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Masiakasaurus-like theropod teeth from Brazil and other new papers

From: Ben Creisler

A few new papers:

Rafael Matos Lindoso, Manuel Alfredo Medeiros, Ismar de Souza Carvalho
& Thiago da Silva Marinho (2012)
Masiakasaurus-like theropod teeth from the Alcântara Formation, São
Luís Basin (Cenomanian), northeastern Brazil
Cretaceous Research (advance online publication)

The Alcântara Formation (Early Cenomanian, São Luís Basin) that crops
out on the northern shoreline of Maranhão State, northeastern Brazil,
presents a unique record of northern South American vertebrates that
is similar to North African Albian–Cenomanian records. In this paper,
nine theropod teeth are described. Some of these show a long, distally
curved profile, laterally compressed, with a textured distal surface
and a basal cross section from elliptical to subcircular. The mesial
carina is deflected lingually, the distal one is deflected labially
and both are gently serrated. This set of dental features is peculiar
to and typical of the Malagasy genus Masiakasaurus from the Late
Cretaceous (Maastrichtian). The Alcântara Formation material is here
referred to a noasaurid related to Masiakasaurus knopfleri in spite of
the spatial and temporal distance between them. This referral is based
on the similarity of the Brazilian material with the easily
distinguishable dental features of the Malagasy species. This new
record should be taken into account in interpretations of the
historical biogeography of noasaurids in Gondwana.


Romain Vullo, Eric Buffetaut, Didier Néraudeau, Jean Le Lœuff,
Jean-François Heil & Michèle Dunand (2012)
The “Megalosaur” (Dinosauria, Sauropoda) from Saint-Agnant
(Charente-Maritime, France): Description and stratigraphical origin.
Annales de Paléontologie (advance online publication)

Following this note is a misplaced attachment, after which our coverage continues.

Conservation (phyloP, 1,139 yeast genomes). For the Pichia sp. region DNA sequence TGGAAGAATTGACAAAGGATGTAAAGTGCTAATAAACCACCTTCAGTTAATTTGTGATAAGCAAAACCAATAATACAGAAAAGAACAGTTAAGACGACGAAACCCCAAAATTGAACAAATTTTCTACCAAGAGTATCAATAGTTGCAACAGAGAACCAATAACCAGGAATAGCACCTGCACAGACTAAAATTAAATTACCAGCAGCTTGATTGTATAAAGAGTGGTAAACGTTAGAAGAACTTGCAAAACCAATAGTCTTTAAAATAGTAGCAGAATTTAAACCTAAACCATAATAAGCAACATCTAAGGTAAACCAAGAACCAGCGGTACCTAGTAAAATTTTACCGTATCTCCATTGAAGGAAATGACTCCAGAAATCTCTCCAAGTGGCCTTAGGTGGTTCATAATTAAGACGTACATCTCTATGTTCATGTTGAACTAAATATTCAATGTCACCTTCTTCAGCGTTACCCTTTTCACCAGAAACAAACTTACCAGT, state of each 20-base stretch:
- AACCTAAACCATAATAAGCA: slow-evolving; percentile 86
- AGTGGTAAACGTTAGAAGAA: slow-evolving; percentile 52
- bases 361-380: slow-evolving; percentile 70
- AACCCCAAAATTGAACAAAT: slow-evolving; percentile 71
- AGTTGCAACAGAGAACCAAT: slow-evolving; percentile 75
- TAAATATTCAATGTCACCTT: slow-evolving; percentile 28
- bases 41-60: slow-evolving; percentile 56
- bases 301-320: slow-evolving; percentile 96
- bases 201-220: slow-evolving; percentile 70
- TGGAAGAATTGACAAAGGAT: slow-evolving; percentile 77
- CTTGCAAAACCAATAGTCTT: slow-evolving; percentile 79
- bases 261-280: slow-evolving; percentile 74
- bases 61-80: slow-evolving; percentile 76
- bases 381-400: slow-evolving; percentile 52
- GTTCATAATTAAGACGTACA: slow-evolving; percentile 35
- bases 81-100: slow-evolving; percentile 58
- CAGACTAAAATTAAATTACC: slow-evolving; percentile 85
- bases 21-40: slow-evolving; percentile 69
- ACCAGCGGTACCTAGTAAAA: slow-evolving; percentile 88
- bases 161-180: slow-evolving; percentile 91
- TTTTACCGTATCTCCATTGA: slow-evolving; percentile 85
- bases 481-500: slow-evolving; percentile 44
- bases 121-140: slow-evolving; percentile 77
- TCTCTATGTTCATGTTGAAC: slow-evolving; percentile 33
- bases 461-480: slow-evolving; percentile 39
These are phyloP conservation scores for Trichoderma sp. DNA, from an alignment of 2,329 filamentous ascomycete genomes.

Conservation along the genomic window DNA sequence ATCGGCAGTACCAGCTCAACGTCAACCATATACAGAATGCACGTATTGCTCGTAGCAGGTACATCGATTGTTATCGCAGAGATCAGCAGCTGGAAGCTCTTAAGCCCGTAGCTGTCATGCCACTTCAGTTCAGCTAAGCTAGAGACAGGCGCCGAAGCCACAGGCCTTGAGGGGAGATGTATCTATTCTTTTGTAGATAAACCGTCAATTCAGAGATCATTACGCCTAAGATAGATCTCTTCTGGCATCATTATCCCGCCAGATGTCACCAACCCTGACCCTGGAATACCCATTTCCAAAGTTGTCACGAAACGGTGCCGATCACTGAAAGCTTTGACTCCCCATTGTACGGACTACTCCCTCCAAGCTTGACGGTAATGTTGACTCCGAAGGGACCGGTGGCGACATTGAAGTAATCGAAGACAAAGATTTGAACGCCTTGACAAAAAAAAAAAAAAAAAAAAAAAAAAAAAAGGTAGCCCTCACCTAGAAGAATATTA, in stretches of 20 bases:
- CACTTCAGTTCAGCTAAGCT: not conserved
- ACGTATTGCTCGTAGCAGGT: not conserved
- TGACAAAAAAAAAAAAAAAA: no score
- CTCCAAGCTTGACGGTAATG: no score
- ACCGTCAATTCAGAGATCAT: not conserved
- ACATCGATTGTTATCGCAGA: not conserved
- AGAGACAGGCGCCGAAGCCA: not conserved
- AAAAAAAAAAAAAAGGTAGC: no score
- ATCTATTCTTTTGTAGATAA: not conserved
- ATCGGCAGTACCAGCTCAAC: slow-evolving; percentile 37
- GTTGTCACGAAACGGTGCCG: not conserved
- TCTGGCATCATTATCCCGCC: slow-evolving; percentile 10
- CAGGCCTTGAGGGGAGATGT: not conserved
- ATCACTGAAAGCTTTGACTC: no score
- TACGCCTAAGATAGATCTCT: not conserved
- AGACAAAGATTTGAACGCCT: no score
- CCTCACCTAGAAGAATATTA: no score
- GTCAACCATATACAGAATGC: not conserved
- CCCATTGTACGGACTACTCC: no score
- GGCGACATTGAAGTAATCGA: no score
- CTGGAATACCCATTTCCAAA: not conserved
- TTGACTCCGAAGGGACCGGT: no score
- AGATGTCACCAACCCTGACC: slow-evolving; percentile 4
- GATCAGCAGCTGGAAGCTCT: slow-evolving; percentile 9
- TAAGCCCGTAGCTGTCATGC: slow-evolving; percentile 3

The “Megalosaur” remains from Saint-Agnant (Charente-Maritime,
France), reported as early as 1881 by Boissellier, are here described
and figured for the first time. These bones, as well as a few
additional specimens from the nearby locality of Soubise, belong in
fact to an indeterminate sauropod. The stratigraphical position of
these remains unambiguously indicates an infra-Cenomanian age.
However, the presence in this area of continental deposits with
Purbeckian and Wealden facies does not allow to decide between an
earliest or late Early Cretaceous age.


Armando H. Escobedo-Galván & Constantino González-Salazar (2012)
Survival and extinction of sex-determining mechanisms in Cretaceous tetrapods.
Cretaceous Research (advance online publication)

Recognizing the mechanisms that influence the survival/extinction
rates of species as a result of environmental changes in the past may
help to understand future trends in biodiversity loss by current
global change. In this study we examined whether non-dinosaur
tetrapods with genetic sex determination (ZZ-ZW and XX-XY) and
temperature-dependent sex determination (TSD) led to differential
survival at the Cretaceous/Palaeogene boundary event. Our results
showed that 79% of the species with XY mechanism went extinct, while
13% and 23% of the species with TSD and ZW mechanisms went extinct,
respectively. Our results suggest that sex-determining mechanisms
might have played an important role in the survival of species. Other
possible variables should also be considered to determine the role of
plasticity of TSD and GSD species in mass extinction processes.